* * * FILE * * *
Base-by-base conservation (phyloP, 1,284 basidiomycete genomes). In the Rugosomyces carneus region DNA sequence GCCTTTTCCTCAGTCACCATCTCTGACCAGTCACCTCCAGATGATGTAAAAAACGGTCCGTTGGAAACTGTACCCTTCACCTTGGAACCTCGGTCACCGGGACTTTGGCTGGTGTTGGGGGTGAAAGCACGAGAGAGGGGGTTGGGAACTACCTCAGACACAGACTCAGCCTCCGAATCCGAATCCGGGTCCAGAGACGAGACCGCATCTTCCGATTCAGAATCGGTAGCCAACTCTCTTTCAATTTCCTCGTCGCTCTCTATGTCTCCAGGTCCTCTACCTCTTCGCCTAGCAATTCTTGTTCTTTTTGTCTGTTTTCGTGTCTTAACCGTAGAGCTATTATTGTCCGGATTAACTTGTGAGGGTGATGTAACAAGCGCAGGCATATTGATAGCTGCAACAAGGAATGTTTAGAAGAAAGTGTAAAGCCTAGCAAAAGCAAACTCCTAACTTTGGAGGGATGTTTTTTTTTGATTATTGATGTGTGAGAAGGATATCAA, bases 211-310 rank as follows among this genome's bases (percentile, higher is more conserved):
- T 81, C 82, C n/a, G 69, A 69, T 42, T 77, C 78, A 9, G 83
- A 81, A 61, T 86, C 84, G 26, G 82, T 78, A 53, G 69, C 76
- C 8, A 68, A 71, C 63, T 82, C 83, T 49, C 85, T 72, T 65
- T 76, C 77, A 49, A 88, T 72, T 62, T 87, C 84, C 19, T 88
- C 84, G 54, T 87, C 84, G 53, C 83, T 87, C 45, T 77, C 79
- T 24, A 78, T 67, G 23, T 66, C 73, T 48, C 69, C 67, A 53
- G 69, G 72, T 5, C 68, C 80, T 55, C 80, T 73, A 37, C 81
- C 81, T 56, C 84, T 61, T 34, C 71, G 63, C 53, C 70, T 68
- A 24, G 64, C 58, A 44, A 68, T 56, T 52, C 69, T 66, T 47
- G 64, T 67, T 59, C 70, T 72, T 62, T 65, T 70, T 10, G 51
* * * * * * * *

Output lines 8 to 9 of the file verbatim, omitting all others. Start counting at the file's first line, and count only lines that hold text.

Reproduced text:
- G 69, G 72, T 5, C 68, C 80, T 55, C 80, T 73, A 37, C 81
- C 81, T 56, C 84, T 61, T 34, C 71, G 63, C 53, C 70, T 68